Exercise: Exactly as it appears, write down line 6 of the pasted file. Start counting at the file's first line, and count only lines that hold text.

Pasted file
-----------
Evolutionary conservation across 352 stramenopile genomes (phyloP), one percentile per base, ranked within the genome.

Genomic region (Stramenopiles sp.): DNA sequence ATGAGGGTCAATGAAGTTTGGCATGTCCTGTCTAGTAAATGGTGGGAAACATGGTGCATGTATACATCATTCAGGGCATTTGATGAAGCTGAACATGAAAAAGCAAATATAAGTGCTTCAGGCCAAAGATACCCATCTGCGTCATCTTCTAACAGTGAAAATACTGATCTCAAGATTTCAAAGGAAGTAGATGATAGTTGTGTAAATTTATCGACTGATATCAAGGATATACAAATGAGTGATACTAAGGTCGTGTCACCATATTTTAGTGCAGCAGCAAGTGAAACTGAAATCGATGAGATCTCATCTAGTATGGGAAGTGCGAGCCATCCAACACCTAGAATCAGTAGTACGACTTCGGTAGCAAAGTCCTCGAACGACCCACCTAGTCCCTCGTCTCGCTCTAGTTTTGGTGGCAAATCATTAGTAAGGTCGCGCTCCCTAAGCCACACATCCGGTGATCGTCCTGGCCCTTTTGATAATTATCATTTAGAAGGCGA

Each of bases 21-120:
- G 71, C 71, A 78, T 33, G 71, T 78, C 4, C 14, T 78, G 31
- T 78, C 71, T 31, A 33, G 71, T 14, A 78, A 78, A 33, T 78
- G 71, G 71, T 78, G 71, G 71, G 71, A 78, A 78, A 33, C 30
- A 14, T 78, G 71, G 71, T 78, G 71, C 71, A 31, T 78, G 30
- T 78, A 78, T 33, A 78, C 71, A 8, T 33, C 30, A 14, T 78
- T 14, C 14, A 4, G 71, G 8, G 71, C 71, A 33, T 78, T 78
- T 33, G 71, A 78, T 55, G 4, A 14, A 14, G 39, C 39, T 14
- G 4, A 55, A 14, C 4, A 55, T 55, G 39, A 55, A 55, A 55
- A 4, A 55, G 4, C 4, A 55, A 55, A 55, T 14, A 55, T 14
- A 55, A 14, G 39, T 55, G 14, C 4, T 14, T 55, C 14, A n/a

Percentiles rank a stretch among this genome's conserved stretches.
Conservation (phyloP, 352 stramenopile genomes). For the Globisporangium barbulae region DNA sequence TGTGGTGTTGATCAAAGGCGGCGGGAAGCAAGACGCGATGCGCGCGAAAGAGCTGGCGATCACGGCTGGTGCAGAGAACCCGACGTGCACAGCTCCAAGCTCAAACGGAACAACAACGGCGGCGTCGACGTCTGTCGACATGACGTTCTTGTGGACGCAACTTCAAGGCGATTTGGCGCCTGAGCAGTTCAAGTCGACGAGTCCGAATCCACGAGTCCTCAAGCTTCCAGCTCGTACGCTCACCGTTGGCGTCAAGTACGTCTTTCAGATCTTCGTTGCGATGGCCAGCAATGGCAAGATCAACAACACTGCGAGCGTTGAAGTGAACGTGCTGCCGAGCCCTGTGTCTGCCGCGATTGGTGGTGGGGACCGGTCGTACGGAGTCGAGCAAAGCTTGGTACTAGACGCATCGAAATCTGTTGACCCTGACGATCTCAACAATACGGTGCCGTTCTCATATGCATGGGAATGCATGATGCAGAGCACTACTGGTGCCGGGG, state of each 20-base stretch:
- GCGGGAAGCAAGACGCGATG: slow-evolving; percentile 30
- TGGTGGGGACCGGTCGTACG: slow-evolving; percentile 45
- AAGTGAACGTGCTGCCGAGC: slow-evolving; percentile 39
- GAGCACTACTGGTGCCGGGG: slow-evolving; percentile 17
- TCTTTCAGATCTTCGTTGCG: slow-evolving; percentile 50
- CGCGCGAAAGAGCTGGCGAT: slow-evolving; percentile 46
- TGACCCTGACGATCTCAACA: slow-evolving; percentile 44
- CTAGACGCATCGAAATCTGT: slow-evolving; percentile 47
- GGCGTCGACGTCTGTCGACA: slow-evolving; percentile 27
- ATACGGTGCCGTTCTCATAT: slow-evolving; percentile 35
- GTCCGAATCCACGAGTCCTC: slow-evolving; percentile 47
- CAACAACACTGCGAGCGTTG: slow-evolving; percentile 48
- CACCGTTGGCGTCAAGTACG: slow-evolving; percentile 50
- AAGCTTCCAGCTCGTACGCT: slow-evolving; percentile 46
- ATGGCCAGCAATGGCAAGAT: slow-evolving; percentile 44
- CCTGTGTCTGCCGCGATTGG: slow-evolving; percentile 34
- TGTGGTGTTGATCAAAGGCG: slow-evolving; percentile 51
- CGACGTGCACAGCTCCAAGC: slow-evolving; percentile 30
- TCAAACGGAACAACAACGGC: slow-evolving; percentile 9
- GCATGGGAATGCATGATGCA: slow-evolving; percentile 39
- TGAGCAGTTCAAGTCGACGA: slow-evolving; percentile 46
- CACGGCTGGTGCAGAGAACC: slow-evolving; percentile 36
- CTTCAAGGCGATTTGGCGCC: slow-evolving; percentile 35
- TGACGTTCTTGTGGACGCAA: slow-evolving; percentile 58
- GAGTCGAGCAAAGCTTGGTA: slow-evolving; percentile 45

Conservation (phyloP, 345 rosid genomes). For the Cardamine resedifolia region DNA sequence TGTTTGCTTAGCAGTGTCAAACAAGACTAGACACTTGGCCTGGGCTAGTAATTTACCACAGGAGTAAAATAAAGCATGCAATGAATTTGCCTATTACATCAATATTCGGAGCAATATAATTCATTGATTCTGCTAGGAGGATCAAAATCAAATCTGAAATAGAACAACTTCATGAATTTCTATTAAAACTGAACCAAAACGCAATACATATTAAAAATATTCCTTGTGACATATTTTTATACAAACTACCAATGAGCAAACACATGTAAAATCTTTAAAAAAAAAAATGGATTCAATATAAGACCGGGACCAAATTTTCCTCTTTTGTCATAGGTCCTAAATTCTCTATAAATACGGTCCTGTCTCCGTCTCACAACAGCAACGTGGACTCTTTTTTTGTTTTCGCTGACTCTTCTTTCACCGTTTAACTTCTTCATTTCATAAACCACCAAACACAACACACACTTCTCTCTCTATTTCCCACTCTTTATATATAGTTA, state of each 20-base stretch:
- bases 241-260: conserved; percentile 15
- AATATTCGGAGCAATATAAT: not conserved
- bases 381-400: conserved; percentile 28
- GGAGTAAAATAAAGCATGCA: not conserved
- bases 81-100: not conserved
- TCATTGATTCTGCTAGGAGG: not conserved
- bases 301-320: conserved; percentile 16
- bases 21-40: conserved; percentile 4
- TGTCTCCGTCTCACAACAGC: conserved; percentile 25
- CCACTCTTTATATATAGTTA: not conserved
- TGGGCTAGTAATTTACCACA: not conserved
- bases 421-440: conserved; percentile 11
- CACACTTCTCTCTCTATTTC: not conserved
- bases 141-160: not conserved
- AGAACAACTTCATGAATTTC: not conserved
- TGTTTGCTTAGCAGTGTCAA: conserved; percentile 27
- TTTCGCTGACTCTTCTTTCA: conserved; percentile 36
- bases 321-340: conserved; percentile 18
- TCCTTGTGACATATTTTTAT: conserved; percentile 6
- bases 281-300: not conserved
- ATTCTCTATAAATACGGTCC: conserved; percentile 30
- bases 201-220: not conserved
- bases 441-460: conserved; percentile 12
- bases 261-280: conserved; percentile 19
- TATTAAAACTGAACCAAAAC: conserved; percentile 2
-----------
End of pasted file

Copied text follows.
- G 71, G 71, T 78, G 71, G 71, G 71, A 78, A 78, A 33, C 30